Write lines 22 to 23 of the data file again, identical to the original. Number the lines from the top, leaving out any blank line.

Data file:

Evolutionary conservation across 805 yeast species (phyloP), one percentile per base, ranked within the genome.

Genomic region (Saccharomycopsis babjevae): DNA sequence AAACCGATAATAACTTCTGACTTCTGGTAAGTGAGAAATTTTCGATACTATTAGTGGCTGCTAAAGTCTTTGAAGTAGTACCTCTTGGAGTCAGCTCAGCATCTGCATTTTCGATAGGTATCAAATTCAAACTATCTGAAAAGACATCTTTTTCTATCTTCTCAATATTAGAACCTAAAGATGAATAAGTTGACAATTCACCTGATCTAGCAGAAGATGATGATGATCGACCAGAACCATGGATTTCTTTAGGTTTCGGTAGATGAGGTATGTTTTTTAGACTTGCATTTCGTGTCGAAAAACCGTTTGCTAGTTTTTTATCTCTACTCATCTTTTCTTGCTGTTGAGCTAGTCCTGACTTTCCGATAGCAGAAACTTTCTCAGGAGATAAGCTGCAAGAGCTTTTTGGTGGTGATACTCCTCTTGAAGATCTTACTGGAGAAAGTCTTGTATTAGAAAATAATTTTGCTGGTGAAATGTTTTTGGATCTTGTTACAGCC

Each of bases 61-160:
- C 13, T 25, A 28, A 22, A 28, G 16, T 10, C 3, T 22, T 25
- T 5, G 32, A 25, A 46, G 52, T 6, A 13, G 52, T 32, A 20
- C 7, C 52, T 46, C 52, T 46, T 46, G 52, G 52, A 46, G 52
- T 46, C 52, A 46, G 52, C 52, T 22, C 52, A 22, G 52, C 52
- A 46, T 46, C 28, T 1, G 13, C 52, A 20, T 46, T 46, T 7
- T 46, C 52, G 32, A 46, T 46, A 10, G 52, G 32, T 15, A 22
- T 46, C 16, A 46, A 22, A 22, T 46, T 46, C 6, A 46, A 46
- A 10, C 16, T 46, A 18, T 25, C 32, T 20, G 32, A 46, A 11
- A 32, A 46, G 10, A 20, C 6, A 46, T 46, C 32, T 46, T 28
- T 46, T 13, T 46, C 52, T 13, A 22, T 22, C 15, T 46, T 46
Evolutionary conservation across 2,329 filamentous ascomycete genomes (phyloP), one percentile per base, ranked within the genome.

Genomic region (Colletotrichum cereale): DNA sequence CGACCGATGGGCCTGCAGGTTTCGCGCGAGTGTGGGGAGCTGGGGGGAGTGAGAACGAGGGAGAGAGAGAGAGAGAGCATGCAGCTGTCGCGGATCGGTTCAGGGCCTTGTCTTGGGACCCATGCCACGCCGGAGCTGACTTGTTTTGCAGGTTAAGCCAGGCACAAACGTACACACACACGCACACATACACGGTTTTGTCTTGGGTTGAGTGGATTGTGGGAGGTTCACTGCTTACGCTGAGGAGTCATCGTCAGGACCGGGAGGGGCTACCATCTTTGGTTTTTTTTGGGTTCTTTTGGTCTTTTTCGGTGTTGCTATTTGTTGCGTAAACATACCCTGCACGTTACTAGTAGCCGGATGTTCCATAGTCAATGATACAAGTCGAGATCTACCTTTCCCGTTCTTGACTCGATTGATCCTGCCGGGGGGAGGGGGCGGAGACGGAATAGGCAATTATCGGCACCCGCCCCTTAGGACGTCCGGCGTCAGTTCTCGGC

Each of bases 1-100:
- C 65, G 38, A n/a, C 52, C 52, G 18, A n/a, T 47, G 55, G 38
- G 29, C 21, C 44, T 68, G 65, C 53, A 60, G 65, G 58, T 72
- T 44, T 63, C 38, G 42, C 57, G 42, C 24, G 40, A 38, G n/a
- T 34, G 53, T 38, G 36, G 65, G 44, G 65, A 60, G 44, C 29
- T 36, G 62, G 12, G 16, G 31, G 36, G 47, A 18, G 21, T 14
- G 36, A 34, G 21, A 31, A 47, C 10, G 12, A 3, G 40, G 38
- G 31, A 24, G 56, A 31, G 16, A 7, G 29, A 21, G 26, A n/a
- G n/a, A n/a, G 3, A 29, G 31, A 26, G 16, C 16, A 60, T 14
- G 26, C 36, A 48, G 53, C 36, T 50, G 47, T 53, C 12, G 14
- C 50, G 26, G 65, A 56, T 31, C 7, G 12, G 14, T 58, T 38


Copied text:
- G 36, A 34, G 21, A 31, A 47, C 10, G 12, A 3, G 40, G 38
- G 31, A 24, G 56, A 31, G 16, A 7, G 29, A 21, G 26, A n/a